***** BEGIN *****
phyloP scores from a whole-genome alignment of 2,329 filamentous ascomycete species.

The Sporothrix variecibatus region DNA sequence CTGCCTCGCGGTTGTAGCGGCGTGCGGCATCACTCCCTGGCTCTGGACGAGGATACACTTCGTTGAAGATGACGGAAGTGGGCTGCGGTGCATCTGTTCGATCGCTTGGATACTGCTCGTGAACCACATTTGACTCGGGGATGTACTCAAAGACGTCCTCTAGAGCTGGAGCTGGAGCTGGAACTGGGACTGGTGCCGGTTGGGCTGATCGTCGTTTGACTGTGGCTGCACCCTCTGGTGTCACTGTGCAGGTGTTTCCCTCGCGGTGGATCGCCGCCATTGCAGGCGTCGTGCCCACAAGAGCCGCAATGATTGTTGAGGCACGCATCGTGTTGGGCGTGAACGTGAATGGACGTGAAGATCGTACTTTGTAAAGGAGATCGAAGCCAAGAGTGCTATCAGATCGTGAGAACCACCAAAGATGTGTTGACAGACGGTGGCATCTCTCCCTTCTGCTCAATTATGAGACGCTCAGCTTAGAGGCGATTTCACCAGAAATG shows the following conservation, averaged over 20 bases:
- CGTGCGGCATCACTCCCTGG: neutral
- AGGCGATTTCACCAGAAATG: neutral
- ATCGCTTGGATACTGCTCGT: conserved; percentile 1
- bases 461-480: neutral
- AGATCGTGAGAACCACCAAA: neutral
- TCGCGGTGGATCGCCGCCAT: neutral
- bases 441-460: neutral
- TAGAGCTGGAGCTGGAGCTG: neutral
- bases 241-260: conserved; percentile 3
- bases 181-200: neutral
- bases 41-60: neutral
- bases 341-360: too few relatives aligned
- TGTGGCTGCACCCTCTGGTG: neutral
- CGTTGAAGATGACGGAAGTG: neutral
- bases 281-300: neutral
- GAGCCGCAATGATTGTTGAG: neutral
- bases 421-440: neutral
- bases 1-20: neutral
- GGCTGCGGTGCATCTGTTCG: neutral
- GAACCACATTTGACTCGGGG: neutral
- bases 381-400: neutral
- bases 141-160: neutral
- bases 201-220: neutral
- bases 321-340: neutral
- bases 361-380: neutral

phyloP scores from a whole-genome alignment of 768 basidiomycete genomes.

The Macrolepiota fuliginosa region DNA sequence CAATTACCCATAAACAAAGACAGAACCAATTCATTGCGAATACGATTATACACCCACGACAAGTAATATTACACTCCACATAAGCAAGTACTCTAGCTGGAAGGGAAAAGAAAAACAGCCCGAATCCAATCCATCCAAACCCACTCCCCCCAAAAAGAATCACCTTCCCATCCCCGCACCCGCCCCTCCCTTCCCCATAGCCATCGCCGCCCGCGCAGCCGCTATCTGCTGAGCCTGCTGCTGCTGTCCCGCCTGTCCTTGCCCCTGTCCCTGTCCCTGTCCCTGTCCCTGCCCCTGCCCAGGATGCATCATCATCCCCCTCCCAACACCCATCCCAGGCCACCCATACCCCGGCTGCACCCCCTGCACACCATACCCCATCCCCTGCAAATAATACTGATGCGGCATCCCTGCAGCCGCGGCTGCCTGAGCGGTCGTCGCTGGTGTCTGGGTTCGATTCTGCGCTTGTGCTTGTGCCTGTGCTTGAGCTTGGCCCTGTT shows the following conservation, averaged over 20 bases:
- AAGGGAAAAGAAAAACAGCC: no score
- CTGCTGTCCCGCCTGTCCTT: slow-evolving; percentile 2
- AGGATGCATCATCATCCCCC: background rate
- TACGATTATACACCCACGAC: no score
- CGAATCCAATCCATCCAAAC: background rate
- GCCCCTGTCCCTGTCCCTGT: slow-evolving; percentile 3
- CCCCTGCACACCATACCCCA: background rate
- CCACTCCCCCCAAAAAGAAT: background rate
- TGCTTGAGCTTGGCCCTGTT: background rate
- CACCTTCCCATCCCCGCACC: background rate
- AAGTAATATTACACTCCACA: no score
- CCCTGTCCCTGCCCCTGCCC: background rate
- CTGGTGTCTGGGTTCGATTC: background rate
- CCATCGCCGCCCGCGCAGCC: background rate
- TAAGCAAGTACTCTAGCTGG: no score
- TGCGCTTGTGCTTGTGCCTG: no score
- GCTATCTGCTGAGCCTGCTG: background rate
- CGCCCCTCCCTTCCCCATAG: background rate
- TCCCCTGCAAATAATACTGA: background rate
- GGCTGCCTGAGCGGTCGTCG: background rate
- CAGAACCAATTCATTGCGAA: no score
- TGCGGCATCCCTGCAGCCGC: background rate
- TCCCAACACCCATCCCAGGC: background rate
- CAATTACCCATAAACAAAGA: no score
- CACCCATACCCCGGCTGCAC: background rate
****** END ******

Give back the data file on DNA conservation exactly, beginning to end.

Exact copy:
phyloP scores from a whole-genome alignment of 2,329 filamentous ascomycete species.

The Sporothrix variecibatus region DNA sequence CTGCCTCGCGGTTGTAGCGGCGTGCGGCATCACTCCCTGGCTCTGGACGAGGATACACTTCGTTGAAGATGACGGAAGTGGGCTGCGGTGCATCTGTTCGATCGCTTGGATACTGCTCGTGAACCACATTTGACTCGGGGATGTACTCAAAGACGTCCTCTAGAGCTGGAGCTGGAGCTGGAACTGGGACTGGTGCCGGTTGGGCTGATCGTCGTTTGACTGTGGCTGCACCCTCTGGTGTCACTGTGCAGGTGTTTCCCTCGCGGTGGATCGCCGCCATTGCAGGCGTCGTGCCCACAAGAGCCGCAATGATTGTTGAGGCACGCATCGTGTTGGGCGTGAACGTGAATGGACGTGAAGATCGTACTTTGTAAAGGAGATCGAAGCCAAGAGTGCTATCAGATCGTGAGAACCACCAAAGATGTGTTGACAGACGGTGGCATCTCTCCCTTCTGCTCAATTATGAGACGCTCAGCTTAGAGGCGATTTCACCAGAAATG shows the following conservation, averaged over 20 bases:
- CGTGCGGCATCACTCCCTGG: neutral
- AGGCGATTTCACCAGAAATG: neutral
- ATCGCTTGGATACTGCTCGT: conserved; percentile 1
- bases 461-480: neutral
- AGATCGTGAGAACCACCAAA: neutral
- TCGCGGTGGATCGCCGCCAT: neutral
- bases 441-460: neutral
- TAGAGCTGGAGCTGGAGCTG: neutral
- bases 241-260: conserved; percentile 3
- bases 181-200: neutral
- bases 41-60: neutral
- bases 341-360: too few relatives aligned
- TGTGGCTGCACCCTCTGGTG: neutral
- CGTTGAAGATGACGGAAGTG: neutral
- bases 281-300: neutral
- GAGCCGCAATGATTGTTGAG: neutral
- bases 421-440: neutral
- bases 1-20: neutral
- GGCTGCGGTGCATCTGTTCG: neutral
- GAACCACATTTGACTCGGGG: neutral
- bases 381-400: neutral
- bases 141-160: neutral
- bases 201-220: neutral
- bases 321-340: neutral
- bases 361-380: neutral

phyloP scores from a whole-genome alignment of 768 basidiomycete genomes.

The Macrolepiota fuliginosa region DNA sequence CAATTACCCATAAACAAAGACAGAACCAATTCATTGCGAATACGATTATACACCCACGACAAGTAATATTACACTCCACATAAGCAAGTACTCTAGCTGGAAGGGAAAAGAAAAACAGCCCGAATCCAATCCATCCAAACCCACTCCCCCCAAAAAGAATCACCTTCCCATCCCCGCACCCGCCCCTCCCTTCCCCATAGCCATCGCCGCCCGCGCAGCCGCTATCTGCTGAGCCTGCTGCTGCTGTCCCGCCTGTCCTTGCCCCTGTCCCTGTCCCTGTCCCTGTCCCTGCCCCTGCCCAGGATGCATCATCATCCCCCTCCCAACACCCATCCCAGGCCACCCATACCCCGGCTGCACCCCCTGCACACCATACCCCATCCCCTGCAAATAATACTGATGCGGCATCCCTGCAGCCGCGGCTGCCTGAGCGGTCGTCGCTGGTGTCTGGGTTCGATTCTGCGCTTGTGCTTGTGCCTGTGCTTGAGCTTGGCCCTGTT shows the following conservation, averaged over 20 bases:
- AAGGGAAAAGAAAAACAGCC: no score
- CTGCTGTCCCGCCTGTCCTT: slow-evolving; percentile 2
- AGGATGCATCATCATCCCCC: background rate
- TACGATTATACACCCACGAC: no score
- CGAATCCAATCCATCCAAAC: background rate
- GCCCCTGTCCCTGTCCCTGT: slow-evolving; percentile 3
- CCCCTGCACACCATACCCCA: background rate
- CCACTCCCCCCAAAAAGAAT: background rate
- TGCTTGAGCTTGGCCCTGTT: background rate
- CACCTTCCCATCCCCGCACC: background rate
- AAGTAATATTACACTCCACA: no score
- CCCTGTCCCTGCCCCTGCCC: background rate
- CTGGTGTCTGGGTTCGATTC: background rate
- CCATCGCCGCCCGCGCAGCC: background rate
- TAAGCAAGTACTCTAGCTGG: no score
- TGCGCTTGTGCTTGTGCCTG: no score
- GCTATCTGCTGAGCCTGCTG: background rate
- CGCCCCTCCCTTCCCCATAG: background rate
- TCCCCTGCAAATAATACTGA: background rate
- GGCTGCCTGAGCGGTCGTCG: background rate
- CAGAACCAATTCATTGCGAA: no score
- TGCGGCATCCCTGCAGCCGC: background rate
- TCCCAACACCCATCCCAGGC: background rate
- CAATTACCCATAAACAAAGA: no score
- CACCCATACCCCGGCTGCAC: background rate